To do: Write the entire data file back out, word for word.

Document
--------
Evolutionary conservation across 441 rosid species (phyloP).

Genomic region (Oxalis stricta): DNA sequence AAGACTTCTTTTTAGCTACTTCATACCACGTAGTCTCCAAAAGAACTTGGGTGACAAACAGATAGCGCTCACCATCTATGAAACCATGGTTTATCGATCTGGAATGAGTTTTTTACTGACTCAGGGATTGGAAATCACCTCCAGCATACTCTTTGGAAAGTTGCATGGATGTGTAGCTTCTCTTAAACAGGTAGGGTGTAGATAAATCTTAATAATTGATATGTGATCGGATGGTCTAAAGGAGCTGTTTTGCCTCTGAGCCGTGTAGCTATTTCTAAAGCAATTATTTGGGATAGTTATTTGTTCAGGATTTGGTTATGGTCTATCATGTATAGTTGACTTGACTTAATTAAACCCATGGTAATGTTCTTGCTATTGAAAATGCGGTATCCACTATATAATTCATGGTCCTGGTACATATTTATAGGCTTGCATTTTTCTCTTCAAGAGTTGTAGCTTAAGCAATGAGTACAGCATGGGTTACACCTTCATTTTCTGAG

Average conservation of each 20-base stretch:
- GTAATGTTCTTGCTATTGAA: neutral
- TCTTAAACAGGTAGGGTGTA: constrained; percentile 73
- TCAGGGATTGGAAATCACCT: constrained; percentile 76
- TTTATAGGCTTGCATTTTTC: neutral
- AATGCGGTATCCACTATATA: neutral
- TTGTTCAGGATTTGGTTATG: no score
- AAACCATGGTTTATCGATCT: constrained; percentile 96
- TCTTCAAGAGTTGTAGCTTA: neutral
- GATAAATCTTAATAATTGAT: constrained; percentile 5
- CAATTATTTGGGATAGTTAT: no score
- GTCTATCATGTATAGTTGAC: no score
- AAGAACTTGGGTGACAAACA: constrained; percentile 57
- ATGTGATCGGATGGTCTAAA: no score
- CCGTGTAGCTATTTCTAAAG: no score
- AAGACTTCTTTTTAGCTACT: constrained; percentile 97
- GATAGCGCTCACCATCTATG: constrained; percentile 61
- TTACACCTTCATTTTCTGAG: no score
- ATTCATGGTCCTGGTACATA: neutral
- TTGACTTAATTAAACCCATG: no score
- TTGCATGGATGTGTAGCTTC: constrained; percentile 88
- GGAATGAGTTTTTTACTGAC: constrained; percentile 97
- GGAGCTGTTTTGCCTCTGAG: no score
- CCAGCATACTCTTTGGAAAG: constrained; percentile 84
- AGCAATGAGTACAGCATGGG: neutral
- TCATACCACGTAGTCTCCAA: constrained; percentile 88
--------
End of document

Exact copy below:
Evolutionary conservation across 441 rosid species (phyloP).

Genomic region (Oxalis stricta): DNA sequence AAGACTTCTTTTTAGCTACTTCATACCACGTAGTCTCCAAAAGAACTTGGGTGACAAACAGATAGCGCTCACCATCTATGAAACCATGGTTTATCGATCTGGAATGAGTTTTTTACTGACTCAGGGATTGGAAATCACCTCCAGCATACTCTTTGGAAAGTTGCATGGATGTGTAGCTTCTCTTAAACAGGTAGGGTGTAGATAAATCTTAATAATTGATATGTGATCGGATGGTCTAAAGGAGCTGTTTTGCCTCTGAGCCGTGTAGCTATTTCTAAAGCAATTATTTGGGATAGTTATTTGTTCAGGATTTGGTTATGGTCTATCATGTATAGTTGACTTGACTTAATTAAACCCATGGTAATGTTCTTGCTATTGAAAATGCGGTATCCACTATATAATTCATGGTCCTGGTACATATTTATAGGCTTGCATTTTTCTCTTCAAGAGTTGTAGCTTAAGCAATGAGTACAGCATGGGTTACACCTTCATTTTCTGAG

Average conservation of each 20-base stretch:
- GTAATGTTCTTGCTATTGAA: neutral
- TCTTAAACAGGTAGGGTGTA: constrained; percentile 73
- TCAGGGATTGGAAATCACCT: constrained; percentile 76
- TTTATAGGCTTGCATTTTTC: neutral
- AATGCGGTATCCACTATATA: neutral
- TTGTTCAGGATTTGGTTATG: no score
- AAACCATGGTTTATCGATCT: constrained; percentile 96
- TCTTCAAGAGTTGTAGCTTA: neutral
- GATAAATCTTAATAATTGAT: constrained; percentile 5
- CAATTATTTGGGATAGTTAT: no score
- GTCTATCATGTATAGTTGAC: no score
- AAGAACTTGGGTGACAAACA: constrained; percentile 57
- ATGTGATCGGATGGTCTAAA: no score
- CCGTGTAGCTATTTCTAAAG: no score
- AAGACTTCTTTTTAGCTACT: constrained; percentile 97
- GATAGCGCTCACCATCTATG: constrained; percentile 61
- TTACACCTTCATTTTCTGAG: no score
- ATTCATGGTCCTGGTACATA: neutral
- TTGACTTAATTAAACCCATG: no score
- TTGCATGGATGTGTAGCTTC: constrained; percentile 88
- GGAATGAGTTTTTTACTGAC: constrained; percentile 97
- GGAGCTGTTTTGCCTCTGAG: no score
- CCAGCATACTCTTTGGAAAG: constrained; percentile 84
- AGCAATGAGTACAGCATGGG: neutral
- TCATACCACGTAGTCTCCAA: constrained; percentile 88